After an extensive beta test, The Division 2 has finally launched. All versions are available for testing and the overall impression is that, similar to its first title, Ubisoft Massive has handed in a successful multi-platform project – accomplished all on all consoles, with PC once again delivering a huge suite of options.
It’s been three years since the original launch of The Division; technology has evolved with the sequel, and Massive still delivers a pleasantly clean and crisp look to the game, with Xbox One X operating at native 4K – 3840×2160 – a significant achievement for this advanced engine. Dynamic resolution scaling is a feature of the Snowdrop engine and was deployed in the first game, but despite a number of sample tests, everything we looked at here presents at a full ultra HD pixel count. Perhaps it kicks in during heavier scenes we’ve not witnessed yet, but so far, everything effectively points to a native 4K release.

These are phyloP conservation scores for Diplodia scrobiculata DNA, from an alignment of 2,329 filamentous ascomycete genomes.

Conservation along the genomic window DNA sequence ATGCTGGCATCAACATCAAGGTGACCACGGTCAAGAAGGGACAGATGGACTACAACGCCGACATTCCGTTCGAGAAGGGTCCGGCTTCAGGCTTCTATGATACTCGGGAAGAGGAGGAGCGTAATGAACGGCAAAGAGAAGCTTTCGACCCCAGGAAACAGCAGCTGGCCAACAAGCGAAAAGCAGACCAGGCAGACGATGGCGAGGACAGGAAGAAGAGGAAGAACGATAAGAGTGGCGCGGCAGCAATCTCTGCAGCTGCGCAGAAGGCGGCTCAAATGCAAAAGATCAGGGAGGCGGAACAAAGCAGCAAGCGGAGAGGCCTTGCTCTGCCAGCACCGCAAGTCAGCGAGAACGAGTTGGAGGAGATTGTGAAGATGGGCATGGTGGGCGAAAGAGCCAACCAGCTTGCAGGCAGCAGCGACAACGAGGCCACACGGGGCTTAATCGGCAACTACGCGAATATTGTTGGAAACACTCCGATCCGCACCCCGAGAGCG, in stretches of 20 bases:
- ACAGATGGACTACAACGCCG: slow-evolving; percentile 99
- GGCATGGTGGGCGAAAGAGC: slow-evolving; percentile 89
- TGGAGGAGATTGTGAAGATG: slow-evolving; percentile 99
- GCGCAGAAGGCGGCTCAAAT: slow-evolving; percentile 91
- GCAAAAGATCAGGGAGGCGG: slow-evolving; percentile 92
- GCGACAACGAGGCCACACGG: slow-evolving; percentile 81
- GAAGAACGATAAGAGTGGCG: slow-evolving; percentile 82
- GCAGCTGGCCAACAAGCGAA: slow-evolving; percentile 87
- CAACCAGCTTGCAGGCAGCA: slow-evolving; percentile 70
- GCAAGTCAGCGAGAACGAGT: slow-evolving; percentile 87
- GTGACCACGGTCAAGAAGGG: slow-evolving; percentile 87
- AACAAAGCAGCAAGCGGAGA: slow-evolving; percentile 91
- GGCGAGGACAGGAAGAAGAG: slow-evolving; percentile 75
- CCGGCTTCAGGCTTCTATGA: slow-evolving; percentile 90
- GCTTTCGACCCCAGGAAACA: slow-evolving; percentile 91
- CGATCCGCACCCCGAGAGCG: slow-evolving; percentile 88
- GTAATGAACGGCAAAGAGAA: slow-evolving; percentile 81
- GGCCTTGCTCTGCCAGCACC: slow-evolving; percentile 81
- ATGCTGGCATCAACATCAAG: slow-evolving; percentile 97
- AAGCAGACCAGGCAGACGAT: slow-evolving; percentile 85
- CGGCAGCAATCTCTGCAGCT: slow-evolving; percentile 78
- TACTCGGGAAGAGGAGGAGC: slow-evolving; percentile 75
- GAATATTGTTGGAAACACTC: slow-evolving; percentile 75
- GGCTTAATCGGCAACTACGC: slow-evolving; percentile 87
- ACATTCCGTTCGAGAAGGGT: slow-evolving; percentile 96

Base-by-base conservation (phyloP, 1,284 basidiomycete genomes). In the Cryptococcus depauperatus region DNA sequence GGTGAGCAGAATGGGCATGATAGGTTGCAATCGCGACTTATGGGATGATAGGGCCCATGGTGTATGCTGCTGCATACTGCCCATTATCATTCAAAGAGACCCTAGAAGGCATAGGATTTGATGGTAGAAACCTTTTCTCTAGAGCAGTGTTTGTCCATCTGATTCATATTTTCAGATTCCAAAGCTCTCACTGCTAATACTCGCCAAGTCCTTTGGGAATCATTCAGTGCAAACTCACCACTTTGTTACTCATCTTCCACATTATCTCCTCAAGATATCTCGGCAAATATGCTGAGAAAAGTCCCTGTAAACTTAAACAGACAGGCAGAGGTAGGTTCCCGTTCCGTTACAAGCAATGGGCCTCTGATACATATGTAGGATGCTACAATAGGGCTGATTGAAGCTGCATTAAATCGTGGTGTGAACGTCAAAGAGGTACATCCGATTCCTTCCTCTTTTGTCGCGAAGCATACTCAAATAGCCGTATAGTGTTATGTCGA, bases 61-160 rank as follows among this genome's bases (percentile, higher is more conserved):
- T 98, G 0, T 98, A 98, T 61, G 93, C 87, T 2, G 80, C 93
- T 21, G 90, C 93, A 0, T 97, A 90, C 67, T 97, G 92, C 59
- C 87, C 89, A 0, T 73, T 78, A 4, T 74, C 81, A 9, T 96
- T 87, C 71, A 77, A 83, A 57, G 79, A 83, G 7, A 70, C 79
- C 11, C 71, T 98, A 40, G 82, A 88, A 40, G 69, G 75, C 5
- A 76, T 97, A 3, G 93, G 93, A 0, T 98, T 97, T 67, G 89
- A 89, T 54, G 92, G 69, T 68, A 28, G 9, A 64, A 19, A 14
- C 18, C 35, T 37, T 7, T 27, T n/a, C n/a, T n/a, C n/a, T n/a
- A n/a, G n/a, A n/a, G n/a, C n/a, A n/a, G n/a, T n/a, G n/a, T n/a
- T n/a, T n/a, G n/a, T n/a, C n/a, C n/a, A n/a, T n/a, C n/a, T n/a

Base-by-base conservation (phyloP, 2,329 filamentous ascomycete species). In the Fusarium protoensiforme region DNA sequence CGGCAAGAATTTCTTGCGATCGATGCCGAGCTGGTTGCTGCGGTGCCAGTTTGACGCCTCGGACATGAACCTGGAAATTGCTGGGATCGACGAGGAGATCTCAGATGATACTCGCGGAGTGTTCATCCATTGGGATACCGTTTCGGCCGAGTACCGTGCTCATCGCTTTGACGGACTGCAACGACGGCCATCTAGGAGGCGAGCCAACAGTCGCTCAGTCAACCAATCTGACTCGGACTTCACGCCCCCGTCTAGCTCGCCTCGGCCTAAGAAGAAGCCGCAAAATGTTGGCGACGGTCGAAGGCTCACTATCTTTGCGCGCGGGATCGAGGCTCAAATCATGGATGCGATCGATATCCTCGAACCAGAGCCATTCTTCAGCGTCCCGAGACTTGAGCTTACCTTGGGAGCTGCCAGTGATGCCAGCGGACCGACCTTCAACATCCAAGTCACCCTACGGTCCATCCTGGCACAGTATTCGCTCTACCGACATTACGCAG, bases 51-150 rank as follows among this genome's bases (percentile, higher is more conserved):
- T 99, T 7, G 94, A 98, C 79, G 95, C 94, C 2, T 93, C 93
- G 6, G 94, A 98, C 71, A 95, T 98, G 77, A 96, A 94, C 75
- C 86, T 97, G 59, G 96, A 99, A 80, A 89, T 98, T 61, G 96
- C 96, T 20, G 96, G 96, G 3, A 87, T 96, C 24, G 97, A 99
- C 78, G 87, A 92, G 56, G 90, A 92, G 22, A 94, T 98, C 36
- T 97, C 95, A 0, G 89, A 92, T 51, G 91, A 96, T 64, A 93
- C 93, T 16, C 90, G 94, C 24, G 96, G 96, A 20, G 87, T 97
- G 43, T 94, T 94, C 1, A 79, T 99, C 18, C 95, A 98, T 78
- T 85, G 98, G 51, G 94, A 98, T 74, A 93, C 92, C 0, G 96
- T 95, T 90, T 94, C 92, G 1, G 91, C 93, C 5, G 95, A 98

As you might expect, PlayStation 4 Pro doesn’t quite match the X, with the developer deploying both DRS and temporal anti-aliasing in delivering its 4K output mode. Our sample range witnessed 3456×1944 at the top-end, dropping to a recorded minimum of 2458×1382. A reconstruction technique appears to blend in visual data from previous frames, so with static scenes in particular, Pro looks remarkably similar to its X counterpart.